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Psychophysiologic assessment of aversive conditioning in posttraumatic stress disorder

      Abstract

      Background: The objective of this study was to evaluate the acquisition, generalization, and extinction of conditioned physiologic responses to aversive stimuli in posttraumatic stress disorder (PTSD).
      Methods: Thirty-six PTSD patients, 20 individuals with past trauma and no current PTSD, and 30 mentally healthy individuals without exposure to major trauma underwent a differential aversive conditioning experiment. Bursts of 105 dB white noise were used as unconditioned stimuli (UCSs), and 35 × 24 mm slides of different colors served as either CS+ (paired) or CS− (unpaired) stimuli. Heart rate (HR) and nondominant palm skin conductance (SC) were measured at rest and between 1 and 4 sec following each CS presentation.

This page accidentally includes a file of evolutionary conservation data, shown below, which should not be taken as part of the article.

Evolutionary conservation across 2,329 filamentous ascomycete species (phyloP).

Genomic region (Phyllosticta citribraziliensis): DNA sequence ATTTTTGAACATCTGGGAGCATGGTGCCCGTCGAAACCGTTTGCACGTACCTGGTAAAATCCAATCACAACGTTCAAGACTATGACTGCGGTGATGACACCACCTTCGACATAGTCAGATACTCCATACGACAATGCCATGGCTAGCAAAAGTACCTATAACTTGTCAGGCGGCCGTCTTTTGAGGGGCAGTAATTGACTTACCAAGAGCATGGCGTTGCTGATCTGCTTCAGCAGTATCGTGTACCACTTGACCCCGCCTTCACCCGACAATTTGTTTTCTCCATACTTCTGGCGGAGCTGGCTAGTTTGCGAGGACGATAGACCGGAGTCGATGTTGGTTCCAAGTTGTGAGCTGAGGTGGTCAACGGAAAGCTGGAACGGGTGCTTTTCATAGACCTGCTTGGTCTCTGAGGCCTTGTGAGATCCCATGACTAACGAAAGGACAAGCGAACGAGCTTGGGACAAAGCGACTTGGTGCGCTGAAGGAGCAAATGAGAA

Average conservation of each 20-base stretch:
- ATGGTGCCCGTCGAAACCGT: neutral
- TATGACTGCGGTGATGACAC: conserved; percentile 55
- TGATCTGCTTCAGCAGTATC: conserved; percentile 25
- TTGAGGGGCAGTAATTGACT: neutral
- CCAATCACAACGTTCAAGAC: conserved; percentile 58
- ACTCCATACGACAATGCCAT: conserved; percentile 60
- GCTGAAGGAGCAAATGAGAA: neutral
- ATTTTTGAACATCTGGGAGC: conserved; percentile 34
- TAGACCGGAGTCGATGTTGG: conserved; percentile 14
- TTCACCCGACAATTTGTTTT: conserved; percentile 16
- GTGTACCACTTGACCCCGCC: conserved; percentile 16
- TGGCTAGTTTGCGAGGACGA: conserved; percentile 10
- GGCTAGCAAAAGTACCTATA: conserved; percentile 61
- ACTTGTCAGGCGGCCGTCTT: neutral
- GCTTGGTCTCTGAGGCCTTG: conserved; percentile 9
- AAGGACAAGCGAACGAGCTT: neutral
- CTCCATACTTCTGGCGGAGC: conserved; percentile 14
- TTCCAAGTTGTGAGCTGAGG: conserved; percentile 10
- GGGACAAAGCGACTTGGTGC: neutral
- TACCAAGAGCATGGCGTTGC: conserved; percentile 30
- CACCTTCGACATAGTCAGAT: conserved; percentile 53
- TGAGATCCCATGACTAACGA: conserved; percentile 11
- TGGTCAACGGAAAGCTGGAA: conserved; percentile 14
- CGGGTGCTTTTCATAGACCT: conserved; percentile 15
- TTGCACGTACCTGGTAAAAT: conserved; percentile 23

Results: The PTSD group showed higher levels of resting SC and resting HR, larger SC responses to the initial presentation of unpaired CSs, larger HR responses following paired CS+ stimuli, larger SC responses to unpaired CS− during acquisition and extinction, and larger SC and HR responses to CS+ during extinction. The group differences in responses to CS+ during extinction remained statistically significant after controlling for age, resting physiologic levels, and initial responsivity.
      Conclusions: PTSD is associated with elevated autonomic responses to both innocuous and aversive stimuli, with larger responses to unpaired cues and with reduced extinction of conditioned responses.

      Keywords

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